Jean-Eric Vergne in G-Drive Racing #26 attracted attention when he hit something on the side under braking and hit poor Christian Ried, who got sent out over the grass right next to APR – Rebellion Racing #31, who defencelessly lost their rear wing. Ried’s car was so damaged that he had to retire. The team owner was livid, and was about to kick a stool in the pits when he either thought that he already had a big bill coming his way for the car repair and didn’t need another one on a stool – or that it would be ridiculous to break a foot by kicking something.

Ebimotors Porsche #80
Photo: JJ Media

Inter Europol Competition #13 got hit by Ecurie Ecosse/Nielsen #7 in Turn 1, after an hour and a half, but both could continue. But #13 got a damage on the rear of the car that had to be repaired in the next pitstop.

After an hour and 40 minutes, the Safety Car was deployed when APR – Rebellion Racing #31 stalled on Kemmel Straight and had to be towed.

At the same time Ecurie Ecosse/Nielsen #7 had a little off track moment, but he could put the car in reverse gear and continue.

RLR MSport #15 had a very exciting moment in Eau Rouge when the car aquaplaned for Job van Uitert, but he regained control of it again.

Two hours into the race, United Autosports #22 was leading, ahead of DragonSpeed #21 and Panis Barthez Competition #23. In LMP3 it was United Autosports #2 in front, followed by RLR MSport #15 and 360 Racing #6, while Ebimotors Porsche #80 continued to lead the GTE class in front of Spirit of Race Ferrari #55 and Proton Competition #88.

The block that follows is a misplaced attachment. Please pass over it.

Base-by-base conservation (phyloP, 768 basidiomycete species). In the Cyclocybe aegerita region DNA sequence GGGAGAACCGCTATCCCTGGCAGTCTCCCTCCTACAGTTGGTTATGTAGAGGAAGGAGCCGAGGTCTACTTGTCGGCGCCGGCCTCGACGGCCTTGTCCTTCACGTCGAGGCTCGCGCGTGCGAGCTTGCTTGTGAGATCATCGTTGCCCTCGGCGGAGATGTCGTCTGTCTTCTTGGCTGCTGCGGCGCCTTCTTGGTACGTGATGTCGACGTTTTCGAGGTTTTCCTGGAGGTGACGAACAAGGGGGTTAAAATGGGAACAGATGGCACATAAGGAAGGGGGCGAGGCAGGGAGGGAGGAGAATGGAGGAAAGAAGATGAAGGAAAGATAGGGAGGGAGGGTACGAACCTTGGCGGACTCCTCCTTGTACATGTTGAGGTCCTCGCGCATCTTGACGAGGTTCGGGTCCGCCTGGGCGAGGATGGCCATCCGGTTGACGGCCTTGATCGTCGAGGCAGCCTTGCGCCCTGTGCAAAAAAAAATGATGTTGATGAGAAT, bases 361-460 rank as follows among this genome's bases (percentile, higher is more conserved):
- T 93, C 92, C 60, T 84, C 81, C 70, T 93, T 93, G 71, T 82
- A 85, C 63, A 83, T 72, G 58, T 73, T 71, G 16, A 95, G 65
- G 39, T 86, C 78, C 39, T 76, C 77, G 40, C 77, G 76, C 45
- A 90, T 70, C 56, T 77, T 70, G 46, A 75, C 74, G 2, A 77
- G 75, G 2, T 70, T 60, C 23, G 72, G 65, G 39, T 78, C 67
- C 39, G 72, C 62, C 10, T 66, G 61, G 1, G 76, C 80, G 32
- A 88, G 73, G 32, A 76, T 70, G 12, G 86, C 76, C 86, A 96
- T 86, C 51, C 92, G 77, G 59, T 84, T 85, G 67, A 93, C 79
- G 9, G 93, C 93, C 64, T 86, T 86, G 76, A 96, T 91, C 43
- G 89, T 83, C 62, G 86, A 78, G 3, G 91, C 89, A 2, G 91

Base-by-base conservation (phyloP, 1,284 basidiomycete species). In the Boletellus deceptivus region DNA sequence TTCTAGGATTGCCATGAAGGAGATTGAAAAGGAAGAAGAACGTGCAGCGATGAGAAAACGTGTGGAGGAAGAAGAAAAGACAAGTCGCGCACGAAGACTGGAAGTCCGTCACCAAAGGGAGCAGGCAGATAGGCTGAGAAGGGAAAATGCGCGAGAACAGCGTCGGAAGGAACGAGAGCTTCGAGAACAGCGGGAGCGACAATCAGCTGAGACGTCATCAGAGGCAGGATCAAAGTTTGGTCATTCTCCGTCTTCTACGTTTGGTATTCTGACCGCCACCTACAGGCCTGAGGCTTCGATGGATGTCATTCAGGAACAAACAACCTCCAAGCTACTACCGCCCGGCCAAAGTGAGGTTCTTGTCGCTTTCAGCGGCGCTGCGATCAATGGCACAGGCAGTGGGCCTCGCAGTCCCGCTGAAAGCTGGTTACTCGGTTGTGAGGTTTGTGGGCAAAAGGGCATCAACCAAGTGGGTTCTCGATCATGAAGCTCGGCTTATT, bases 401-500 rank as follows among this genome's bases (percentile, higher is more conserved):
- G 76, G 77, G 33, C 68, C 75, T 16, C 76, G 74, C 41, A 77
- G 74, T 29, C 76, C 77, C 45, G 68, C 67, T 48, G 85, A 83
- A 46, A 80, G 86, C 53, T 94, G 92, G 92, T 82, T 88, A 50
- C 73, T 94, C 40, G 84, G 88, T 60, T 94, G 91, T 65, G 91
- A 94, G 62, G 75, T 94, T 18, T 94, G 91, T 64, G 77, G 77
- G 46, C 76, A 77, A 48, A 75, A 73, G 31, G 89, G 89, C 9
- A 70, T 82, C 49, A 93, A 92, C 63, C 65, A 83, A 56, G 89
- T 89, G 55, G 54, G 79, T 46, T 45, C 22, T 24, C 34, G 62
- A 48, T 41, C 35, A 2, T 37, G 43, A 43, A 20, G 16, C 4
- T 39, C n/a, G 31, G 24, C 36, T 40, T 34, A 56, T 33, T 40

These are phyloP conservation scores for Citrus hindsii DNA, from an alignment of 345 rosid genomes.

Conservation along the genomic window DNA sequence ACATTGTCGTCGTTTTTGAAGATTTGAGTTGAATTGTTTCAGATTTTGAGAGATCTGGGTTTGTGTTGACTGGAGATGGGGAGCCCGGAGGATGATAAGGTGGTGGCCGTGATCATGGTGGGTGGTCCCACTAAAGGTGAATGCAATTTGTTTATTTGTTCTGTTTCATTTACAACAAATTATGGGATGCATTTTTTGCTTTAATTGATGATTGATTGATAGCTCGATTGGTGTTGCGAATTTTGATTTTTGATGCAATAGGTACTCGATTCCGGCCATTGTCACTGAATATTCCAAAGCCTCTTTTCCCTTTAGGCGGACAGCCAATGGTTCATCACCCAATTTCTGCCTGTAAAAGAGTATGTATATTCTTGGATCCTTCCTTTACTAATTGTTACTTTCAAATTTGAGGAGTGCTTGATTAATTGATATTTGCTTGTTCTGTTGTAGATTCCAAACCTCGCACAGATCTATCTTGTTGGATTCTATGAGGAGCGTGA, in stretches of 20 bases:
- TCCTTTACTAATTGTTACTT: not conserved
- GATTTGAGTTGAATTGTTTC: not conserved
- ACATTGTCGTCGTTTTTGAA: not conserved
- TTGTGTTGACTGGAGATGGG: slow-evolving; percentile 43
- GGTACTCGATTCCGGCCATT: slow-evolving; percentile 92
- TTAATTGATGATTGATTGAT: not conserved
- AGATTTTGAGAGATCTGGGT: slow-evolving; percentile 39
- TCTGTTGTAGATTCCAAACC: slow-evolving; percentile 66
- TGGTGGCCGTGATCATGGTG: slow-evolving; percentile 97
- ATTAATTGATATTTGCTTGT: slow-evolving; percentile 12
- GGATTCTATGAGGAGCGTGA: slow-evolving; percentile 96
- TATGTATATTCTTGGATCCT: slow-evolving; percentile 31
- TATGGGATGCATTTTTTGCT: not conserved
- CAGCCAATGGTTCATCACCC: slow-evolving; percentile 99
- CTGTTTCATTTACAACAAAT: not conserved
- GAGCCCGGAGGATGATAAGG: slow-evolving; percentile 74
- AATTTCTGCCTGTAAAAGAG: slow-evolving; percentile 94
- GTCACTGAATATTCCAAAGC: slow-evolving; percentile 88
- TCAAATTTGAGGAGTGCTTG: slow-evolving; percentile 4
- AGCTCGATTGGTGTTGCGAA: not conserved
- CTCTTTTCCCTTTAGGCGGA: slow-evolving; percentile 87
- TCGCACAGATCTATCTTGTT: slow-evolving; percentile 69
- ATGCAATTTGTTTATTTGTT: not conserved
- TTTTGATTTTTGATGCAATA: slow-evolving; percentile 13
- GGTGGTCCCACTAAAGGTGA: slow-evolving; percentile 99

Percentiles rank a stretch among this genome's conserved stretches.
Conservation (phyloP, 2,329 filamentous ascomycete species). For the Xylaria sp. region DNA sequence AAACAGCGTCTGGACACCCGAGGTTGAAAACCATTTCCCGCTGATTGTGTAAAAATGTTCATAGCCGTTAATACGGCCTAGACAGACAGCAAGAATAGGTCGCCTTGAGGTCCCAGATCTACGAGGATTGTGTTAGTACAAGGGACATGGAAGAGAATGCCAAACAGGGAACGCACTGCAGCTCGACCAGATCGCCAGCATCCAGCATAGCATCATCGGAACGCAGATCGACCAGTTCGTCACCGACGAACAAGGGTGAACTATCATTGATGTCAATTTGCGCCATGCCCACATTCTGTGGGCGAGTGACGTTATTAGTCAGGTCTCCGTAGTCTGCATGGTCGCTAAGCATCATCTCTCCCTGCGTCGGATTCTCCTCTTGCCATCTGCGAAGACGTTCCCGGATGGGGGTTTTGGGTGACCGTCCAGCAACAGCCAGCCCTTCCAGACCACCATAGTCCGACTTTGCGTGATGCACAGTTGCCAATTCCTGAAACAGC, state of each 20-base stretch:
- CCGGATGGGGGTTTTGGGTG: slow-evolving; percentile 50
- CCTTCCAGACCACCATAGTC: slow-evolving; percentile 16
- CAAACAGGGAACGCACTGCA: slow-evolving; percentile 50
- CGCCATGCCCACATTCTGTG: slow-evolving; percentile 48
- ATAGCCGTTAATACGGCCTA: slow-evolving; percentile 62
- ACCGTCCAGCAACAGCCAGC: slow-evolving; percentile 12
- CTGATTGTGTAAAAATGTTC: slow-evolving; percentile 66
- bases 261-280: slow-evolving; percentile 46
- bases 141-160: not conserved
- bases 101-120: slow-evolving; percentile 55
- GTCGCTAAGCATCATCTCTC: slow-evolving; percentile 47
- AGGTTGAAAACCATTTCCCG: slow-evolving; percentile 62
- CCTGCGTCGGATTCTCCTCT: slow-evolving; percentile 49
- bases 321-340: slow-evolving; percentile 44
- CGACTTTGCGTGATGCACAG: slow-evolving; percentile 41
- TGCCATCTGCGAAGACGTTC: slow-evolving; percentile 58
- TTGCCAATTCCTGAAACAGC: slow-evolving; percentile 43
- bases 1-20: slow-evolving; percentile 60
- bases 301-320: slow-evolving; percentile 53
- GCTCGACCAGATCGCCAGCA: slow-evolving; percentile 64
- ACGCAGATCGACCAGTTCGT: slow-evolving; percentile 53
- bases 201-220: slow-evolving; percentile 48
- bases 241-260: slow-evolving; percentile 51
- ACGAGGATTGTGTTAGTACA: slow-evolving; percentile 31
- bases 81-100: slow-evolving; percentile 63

United Autosports #2, EuroInternational #11
Photo: JJ Media

After half an hour behind Safety Car, the race director chose to stop the race, since the conditions were only getting worse.

They tried to wait for another half an hour, but the weather didn’t get better, so the race couldn’t be restarted under reasonable conditions.

United Autosports #22 with Filipe Albuerquerque and Phil Hanson won the race, ahead of DragonSpeed #21 with Ben Hanley, Henrik Hedman and Nicolas Lapierre, and Panis Barthez Competition #23 with Will Stevens, Timothy Buret and Julian Canal.

In LMP3 class, United Autosports #2 won with John Falb and substitute driver Scott Andrews, ahead of RLR MSport #15 with Rob Garofall, John Farano and Job van Uitert, with 360 Racing #6 with Ross Kaiser and Terrence Woodward in third.

Ecurie Ecosse/Nielsen #7 with Christian Stubbe Olsen, Alex Kapadia and Colin Noble finished ninth in LMP3.

Ebimotors Porsche #80 with Fabio Babini, Riccardo Pera and Bret Curtis won the GTE class, ahead of Spirit of Race Ferrari #55 with Matt Griffin, Duncan Cameron and Andrew Scott, and in third place Proton Competition Porsche #88 with Gianluca Roda, Giorgio Roda Jr. and Matteo Cairoli.

At the moment, the championship points are still unclear, since they only went through a bit over 50% of the race before the red flag came out.

We will write more about the point situation as soon as we know.